Article

Glanzmann thrombasthenia: A review of ITGA2B and ITGB3 defects with emphasis on variants, phenotypic variability, and mouse models

Centre de Référence des Pathologies Plaquettaires, Plateforme Technologique et d'Innovation Biomédicale, Hôpital Xavier Arnozan, Pessac, France. alan.nurden@cnrshl.u-bordeaux2
Blood (Impact Factor: 10.43). 09/2011; 118(23):5996-6005. DOI: 10.1182/blood-2011-07-365635
Source: PubMed

ABSTRACT Characterized by mucocutaneous bleeding arising from a lack of platelet aggregation to physiologic stimuli, Glanzmann thrombasthenia (GT) is the archetype-inherited disorder of platelets. Transmitted by autosomal recessive inheritance, platelets in GT have quantitative or qualitative deficiencies of the fibrinogen receptor, αIIbβ3, an integrin coded by the ITGA2B and ITGB3 genes. Despite advances in our understanding of the disease, extensive phenotypic variability with respect to severity and intensity of bleeding remains poorly understood. Importantly, genetic defects of ITGB3 also potentially affect other tissues, for β3 has a wide tissue distribution when present as αvβ3 (the vitronectin receptor). We now look at the repertoire of ITGA2B and ITGB3 gene defects, reexamine the relationship between phenotype and genotype, and review integrin structure in the many variant forms. Evidence for modifications in platelet production is assessed, as is the multifactorial etiology of the clinical expression of the disease. Reports of cardiovascular disease and deep vein thrombosis, cancer, brain disease, bone disorders, and pregnancy defects in GT are discussed in the context of the results obtained for mouse models where nonhemostatic defects of β3-deficiency or nonfunction are being increasingly described.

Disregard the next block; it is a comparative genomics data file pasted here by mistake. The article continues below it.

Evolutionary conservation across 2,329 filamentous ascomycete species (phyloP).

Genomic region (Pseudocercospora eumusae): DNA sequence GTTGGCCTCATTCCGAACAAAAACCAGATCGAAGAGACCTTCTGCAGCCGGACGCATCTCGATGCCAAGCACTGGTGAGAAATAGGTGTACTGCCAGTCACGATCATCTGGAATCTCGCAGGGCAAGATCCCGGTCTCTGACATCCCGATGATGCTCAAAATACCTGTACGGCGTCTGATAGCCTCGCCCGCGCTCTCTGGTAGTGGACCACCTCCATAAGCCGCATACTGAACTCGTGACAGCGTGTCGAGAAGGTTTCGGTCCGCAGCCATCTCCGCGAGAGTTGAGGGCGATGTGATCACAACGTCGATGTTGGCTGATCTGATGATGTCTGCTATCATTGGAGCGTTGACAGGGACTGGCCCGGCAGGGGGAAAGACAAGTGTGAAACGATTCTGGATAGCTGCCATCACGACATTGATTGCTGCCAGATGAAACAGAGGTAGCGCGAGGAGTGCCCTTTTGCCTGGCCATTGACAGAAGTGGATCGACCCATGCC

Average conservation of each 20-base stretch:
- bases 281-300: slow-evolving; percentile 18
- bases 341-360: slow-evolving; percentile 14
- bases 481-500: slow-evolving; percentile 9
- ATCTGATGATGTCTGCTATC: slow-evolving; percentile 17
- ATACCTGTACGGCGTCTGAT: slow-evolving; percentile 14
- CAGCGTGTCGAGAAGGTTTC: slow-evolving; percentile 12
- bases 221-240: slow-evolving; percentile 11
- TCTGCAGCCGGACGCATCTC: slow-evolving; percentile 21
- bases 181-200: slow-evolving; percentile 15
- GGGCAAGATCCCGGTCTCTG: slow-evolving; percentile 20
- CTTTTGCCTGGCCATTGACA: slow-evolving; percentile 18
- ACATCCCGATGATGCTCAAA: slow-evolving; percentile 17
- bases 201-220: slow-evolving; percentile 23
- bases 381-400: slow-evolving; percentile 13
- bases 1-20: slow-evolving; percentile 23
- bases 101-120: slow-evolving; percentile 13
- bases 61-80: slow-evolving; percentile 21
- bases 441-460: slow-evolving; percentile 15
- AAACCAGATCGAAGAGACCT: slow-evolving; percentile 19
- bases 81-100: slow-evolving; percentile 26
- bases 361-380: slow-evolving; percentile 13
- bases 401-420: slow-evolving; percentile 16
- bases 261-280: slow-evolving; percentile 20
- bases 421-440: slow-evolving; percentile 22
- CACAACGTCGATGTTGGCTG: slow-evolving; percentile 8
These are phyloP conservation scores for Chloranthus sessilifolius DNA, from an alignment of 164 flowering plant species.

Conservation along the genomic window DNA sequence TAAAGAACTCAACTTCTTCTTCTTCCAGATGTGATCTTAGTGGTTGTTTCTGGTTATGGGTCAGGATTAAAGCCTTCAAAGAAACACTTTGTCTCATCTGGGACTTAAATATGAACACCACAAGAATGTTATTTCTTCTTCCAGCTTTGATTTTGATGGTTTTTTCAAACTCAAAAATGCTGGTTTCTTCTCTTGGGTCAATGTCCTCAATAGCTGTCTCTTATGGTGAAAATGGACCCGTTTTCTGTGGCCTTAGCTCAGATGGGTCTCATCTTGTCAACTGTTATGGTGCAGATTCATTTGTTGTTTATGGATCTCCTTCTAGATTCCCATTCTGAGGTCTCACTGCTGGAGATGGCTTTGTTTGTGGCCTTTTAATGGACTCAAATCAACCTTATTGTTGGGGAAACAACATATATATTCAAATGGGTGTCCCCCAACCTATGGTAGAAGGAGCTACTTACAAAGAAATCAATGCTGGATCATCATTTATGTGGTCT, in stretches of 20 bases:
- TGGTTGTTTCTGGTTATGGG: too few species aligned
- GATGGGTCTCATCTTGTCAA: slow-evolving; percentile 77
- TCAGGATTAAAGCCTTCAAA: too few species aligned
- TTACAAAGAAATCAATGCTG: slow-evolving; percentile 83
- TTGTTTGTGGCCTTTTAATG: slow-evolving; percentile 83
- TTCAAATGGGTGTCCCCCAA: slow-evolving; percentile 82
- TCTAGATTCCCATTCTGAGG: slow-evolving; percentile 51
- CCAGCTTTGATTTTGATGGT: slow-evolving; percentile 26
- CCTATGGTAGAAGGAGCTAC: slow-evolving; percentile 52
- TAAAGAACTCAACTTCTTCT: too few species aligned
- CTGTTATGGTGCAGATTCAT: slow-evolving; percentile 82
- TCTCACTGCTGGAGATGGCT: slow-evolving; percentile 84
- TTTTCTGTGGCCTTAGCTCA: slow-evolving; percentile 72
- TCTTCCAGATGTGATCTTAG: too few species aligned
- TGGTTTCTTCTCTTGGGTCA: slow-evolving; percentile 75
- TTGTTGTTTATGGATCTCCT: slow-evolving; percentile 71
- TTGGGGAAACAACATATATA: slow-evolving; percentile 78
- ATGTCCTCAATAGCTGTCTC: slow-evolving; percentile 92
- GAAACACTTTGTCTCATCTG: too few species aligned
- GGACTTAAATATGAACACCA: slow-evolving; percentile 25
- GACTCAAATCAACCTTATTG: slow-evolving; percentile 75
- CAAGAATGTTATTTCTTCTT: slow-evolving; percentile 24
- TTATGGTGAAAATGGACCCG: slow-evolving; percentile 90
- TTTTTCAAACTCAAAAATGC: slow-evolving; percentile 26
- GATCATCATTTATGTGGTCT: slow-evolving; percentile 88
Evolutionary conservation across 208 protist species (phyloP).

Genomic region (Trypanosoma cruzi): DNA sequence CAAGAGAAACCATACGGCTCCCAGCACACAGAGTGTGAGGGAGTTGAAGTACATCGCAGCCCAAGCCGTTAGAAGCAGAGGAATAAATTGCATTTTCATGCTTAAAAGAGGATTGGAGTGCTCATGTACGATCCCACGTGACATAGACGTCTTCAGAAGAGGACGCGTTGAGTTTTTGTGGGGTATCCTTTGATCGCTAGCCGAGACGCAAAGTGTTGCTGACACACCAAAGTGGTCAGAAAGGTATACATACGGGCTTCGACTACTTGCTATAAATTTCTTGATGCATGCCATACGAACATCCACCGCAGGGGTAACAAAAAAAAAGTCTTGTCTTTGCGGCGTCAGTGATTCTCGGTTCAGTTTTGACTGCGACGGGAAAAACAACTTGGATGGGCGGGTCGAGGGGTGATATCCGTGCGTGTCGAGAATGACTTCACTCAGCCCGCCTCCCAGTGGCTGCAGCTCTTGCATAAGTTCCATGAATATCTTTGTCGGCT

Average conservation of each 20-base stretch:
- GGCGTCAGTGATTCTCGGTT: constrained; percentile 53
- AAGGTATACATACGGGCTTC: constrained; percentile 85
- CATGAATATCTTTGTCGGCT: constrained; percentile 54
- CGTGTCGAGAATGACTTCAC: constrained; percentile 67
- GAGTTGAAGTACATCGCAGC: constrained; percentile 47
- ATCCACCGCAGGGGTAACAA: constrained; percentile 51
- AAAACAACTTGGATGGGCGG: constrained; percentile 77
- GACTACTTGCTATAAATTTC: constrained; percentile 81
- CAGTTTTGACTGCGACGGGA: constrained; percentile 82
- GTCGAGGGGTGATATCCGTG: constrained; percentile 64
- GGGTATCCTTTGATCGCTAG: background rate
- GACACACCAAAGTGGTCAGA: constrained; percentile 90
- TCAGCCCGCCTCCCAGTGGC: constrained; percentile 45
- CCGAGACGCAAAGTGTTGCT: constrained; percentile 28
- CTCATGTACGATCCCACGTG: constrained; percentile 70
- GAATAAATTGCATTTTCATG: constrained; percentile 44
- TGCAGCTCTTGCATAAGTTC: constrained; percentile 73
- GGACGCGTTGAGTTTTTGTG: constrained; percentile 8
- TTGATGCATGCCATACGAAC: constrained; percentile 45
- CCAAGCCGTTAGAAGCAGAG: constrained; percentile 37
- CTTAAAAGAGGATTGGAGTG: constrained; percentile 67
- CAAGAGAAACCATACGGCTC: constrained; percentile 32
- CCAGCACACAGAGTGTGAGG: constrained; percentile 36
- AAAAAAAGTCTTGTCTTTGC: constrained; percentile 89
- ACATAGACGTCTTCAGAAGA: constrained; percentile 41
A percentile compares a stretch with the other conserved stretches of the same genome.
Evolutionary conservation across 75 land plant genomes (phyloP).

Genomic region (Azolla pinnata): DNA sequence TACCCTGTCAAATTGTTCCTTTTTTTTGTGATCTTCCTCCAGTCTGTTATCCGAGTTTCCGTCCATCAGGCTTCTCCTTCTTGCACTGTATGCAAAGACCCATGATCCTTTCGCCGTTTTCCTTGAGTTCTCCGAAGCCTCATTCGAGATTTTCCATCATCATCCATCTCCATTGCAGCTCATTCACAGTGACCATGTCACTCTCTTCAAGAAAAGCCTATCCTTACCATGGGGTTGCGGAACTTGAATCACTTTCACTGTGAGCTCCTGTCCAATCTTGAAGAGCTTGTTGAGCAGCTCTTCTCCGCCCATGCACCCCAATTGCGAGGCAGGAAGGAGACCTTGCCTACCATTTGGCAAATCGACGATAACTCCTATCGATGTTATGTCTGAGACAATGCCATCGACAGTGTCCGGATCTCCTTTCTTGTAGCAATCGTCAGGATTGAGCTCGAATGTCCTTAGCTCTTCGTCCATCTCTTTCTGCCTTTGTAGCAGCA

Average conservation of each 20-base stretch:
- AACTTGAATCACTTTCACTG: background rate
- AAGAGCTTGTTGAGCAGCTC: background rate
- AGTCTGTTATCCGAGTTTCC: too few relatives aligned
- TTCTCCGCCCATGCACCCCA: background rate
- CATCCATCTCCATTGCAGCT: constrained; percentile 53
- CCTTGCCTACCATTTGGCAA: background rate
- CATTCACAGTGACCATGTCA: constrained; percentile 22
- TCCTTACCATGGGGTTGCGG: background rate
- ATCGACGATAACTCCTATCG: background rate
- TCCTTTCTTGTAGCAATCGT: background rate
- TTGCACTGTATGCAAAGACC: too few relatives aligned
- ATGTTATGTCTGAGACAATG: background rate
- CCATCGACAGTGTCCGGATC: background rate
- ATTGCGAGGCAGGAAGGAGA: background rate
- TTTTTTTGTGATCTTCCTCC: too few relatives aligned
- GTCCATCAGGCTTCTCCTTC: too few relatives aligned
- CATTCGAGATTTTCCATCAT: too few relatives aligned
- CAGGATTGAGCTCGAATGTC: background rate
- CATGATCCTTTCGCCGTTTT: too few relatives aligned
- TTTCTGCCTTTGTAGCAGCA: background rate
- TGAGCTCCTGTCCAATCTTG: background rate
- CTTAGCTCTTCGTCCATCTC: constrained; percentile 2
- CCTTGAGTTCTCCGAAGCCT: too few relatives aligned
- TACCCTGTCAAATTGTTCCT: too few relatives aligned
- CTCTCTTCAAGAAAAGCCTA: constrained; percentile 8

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    • "In turn, this knowledge has aided the development of the GPIIbIIIa blocking drugs that are widely used in the prevention of thrombosis during percutaneous coronary interventions (Bledzka et al, 2013). The mutations that give rise to GT are distributed throughout the ITGA2B and ITGB3 genes encoding the aIIb and b3 integrins, respectively (Nurden et al, 2011; Glanzmann Thrombasthenia Database; http://sinaicentral .mssm.edu/intranet/research/glanzmann/menu). Consanguinity contributes to a higher prevalence of the disorder and its association with specific mutations in certain ethnic groups (e.g. "
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    • "Integrin aIIbb3 plays essential roles in thrombosis and hemostasis as a platelet receptor for fibrinogen and von Willebrand factor, but its role for normal platelet production and morphology is still controversial. Glanzmann thrombasthenia (GT) is a congenital bleeding disorder due to qualitative or quantitative defects of aIIbb3, and platelet counts and morphology in GT are usually normal (Tomiyama 2000; Nurden et al. 2011a). Slight but not statistically significant decrease of platelet number with normal morphology was reported in b3-knockout mice (Hodivala-Dilke et al. 1999), whereas abnormalities in platelet counts and morphology have not been reported in aIIb-knockout mice or aIIbb3-deficient dogs (Lipscomb et al. 2000; Tronik-Le Roux et al. 2000). "
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